It can be can difficult for a parent to determine if an infant has a loss of feeling in a muscular group. After all, you can’t babies if they experiencing numbness or loss of feeling. So how do you know? There are a number of signs to look for, such weak or absent reflexes, or even paralysis. It’s important to have your baby properly diagnosed, as absent reflexes, paralysis, and loss of feeling are almost always indicative of an underlying medical issue, many of which may cause permanent damage, especially if not detected and treated as soon as possible.
Since Erb’s palsy, a brachial plexus injury, involves nerve damage between the shoulder, neck, and collarbone area, even mild forms of the injury involve loss of feeling or paralysis in the affected area.
In most instances, Erb’s palsy will clear up on it’s own within a few months. Physical and occupational therapy may be recommended, and in severe cases, surgery may be required.
For more detailed information, refer to our article Erb’s Palsy.
Klumpke’s palsy is another type of brachial plexus injury, marked by damage to the lower portion of the brachial plexus nerves, which generally occurs due to a traumatic birth injury.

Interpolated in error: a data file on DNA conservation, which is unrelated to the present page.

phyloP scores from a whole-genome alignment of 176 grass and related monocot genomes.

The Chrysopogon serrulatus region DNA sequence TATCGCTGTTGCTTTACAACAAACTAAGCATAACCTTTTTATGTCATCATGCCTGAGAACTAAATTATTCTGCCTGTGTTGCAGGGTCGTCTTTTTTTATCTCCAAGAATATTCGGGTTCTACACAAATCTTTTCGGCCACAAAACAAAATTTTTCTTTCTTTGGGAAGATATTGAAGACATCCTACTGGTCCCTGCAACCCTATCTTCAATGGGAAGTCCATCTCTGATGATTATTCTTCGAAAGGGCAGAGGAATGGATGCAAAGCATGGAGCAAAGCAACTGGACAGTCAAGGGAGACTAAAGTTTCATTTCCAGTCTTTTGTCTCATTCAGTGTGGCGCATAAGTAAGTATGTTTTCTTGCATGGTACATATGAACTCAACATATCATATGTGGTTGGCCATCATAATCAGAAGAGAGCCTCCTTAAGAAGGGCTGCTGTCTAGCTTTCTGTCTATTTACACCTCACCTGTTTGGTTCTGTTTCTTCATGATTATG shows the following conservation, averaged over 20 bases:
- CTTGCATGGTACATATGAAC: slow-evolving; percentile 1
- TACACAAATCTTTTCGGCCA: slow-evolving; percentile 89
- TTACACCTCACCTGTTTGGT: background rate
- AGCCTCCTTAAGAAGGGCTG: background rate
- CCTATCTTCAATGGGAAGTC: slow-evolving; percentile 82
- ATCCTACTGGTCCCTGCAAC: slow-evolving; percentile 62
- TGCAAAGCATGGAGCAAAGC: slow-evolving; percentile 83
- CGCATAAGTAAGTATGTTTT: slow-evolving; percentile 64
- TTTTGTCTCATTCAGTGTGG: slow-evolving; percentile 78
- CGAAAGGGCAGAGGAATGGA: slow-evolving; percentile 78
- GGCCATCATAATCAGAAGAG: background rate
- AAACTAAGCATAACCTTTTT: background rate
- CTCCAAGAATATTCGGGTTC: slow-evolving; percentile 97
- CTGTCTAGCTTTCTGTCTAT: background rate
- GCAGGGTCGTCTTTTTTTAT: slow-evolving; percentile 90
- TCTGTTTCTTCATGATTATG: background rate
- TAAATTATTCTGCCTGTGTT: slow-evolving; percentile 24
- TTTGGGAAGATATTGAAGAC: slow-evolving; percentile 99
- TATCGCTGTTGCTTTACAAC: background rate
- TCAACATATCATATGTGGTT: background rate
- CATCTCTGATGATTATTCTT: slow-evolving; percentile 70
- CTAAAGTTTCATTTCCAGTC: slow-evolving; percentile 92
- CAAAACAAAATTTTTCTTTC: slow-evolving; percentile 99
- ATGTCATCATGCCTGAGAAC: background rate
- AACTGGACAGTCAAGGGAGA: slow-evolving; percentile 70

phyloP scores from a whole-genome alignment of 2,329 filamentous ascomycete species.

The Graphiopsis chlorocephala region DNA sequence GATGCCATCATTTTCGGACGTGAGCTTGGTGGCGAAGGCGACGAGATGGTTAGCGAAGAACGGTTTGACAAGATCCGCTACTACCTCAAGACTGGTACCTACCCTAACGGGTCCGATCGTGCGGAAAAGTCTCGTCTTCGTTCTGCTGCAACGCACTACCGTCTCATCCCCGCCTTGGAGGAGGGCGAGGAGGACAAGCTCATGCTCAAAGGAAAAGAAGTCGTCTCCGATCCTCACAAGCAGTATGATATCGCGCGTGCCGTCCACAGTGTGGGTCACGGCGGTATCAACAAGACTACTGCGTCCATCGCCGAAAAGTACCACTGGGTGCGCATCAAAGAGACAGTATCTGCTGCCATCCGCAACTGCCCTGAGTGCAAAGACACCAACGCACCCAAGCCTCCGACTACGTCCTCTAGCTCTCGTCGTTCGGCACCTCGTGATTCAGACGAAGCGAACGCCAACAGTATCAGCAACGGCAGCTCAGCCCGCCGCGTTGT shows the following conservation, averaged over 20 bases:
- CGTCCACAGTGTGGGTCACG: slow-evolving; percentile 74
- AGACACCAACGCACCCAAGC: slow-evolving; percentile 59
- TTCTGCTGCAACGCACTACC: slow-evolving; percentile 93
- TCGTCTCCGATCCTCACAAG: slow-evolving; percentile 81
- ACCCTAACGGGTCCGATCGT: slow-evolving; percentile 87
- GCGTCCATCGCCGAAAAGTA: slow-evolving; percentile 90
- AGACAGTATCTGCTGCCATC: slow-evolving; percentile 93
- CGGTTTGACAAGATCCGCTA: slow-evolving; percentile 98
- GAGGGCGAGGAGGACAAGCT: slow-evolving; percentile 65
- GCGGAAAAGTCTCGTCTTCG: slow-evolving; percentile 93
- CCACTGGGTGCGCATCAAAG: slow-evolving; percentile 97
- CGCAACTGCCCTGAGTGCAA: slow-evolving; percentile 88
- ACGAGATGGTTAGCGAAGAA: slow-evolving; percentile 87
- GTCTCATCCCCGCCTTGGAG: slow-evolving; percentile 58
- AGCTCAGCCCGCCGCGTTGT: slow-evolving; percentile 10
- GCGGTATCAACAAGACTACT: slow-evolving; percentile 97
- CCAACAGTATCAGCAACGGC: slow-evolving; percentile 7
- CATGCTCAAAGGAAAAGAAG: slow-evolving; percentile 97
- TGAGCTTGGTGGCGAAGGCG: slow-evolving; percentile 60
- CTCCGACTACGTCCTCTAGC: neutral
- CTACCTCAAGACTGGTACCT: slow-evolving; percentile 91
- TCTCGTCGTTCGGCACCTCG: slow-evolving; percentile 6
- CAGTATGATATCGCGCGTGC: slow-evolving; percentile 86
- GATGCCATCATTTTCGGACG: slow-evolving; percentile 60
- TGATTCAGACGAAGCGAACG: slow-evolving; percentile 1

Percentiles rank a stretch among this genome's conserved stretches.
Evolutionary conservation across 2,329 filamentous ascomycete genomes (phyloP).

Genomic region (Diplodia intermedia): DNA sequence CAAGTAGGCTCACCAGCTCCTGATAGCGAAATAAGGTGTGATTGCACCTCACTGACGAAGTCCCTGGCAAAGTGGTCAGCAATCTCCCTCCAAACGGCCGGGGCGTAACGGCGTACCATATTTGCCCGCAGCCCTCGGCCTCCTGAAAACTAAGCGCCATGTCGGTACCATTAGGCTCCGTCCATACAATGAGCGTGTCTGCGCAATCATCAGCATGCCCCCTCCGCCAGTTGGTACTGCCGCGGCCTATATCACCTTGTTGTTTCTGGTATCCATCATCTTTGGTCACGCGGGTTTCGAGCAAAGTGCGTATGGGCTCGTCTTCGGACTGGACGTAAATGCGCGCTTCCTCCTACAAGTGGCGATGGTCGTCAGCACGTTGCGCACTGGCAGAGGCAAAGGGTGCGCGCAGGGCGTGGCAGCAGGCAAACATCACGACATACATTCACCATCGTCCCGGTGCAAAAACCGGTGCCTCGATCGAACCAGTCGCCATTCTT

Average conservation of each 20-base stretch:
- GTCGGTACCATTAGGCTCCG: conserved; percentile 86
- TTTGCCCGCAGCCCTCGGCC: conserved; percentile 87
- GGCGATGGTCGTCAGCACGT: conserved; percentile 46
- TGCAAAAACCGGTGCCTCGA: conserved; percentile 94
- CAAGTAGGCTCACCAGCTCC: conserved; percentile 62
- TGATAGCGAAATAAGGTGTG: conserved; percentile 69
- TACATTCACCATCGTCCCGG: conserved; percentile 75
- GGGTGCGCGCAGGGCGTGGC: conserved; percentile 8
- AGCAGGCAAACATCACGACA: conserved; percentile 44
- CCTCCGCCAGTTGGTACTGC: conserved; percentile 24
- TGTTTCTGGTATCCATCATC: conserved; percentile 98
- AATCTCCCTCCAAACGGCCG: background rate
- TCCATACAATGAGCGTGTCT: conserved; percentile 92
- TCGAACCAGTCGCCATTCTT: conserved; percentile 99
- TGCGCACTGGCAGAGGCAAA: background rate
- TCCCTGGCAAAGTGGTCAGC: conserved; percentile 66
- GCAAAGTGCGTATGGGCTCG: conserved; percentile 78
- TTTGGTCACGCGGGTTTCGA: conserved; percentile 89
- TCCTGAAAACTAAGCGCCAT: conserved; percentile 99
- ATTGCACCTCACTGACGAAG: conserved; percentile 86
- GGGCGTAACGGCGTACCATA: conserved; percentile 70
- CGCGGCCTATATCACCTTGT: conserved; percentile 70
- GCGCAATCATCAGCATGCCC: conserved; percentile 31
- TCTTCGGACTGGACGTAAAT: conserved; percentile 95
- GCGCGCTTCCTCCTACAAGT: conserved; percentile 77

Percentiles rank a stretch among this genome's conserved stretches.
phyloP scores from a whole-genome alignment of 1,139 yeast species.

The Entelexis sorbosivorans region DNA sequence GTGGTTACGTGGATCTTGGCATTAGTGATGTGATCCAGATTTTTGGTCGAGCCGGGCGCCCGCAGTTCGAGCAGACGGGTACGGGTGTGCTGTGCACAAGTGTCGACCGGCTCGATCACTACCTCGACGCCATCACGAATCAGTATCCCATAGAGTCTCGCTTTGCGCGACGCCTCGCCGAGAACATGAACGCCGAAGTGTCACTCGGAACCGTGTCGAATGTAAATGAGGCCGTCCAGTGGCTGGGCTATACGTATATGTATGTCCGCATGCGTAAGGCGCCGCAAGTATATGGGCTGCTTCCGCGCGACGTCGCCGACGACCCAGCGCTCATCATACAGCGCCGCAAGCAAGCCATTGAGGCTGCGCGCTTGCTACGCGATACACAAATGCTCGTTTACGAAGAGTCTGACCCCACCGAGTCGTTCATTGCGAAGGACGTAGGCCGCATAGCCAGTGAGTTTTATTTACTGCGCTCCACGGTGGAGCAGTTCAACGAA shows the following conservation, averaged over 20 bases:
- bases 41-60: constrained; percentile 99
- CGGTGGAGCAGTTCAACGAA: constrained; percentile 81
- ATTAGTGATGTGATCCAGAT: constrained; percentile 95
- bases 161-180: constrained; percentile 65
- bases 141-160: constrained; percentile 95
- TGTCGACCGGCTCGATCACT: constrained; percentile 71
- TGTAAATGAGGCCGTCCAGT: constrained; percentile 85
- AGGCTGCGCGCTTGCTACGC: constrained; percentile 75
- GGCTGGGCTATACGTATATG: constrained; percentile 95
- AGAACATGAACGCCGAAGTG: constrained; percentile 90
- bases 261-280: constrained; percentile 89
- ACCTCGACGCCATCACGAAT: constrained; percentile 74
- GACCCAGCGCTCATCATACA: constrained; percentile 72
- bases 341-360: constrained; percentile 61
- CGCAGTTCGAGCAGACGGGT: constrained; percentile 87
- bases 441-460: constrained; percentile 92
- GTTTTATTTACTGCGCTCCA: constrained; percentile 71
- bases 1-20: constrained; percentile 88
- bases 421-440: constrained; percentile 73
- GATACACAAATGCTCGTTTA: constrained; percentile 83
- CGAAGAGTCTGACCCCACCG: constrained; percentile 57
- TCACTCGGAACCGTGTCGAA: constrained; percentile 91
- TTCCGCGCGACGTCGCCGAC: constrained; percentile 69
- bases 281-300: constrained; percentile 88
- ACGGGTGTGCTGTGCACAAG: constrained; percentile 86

Children suffering from Klumpke’s palsy often have an arm turned in toward the body and may from absent movement or reflexes in the wrist flexors.
If Klumpke’s palsy doesn’t heal on its own, physical therapy, occupational therapy, and/or surgery may be required.
For additional information, refer to our article Klumpke’s Palsy.
Spinal Cord Damage
Whether your child has spina bifida, an injury from blunt force trauma to the spinal cord, or meningitis, spinal cord damage is marked by the loss of feeling in certain muscles, absent or weak reflexes in arms or legs, or paralysis.
The spinal cord is the highway in which messages are communicated from the brain to the muscular groups. If any damage has occurred, the messages may fail to signal the body.
For additional information, refer to our article Infant Spinal Cord Damage.
Cerebral palsy (CP) is a neurological disorder that’s generally marked by spastic, uncontrollable muscle movements. However, children with spastic diplegic CP often exhibit a period of limpness and hypotonia, followed by spastic movements in the lower limbs. Quadriplegic CP is marked by total loss of reflexes, affecting every limb in the body.
Additional details can be found in our article Types of Cerebral Palsy.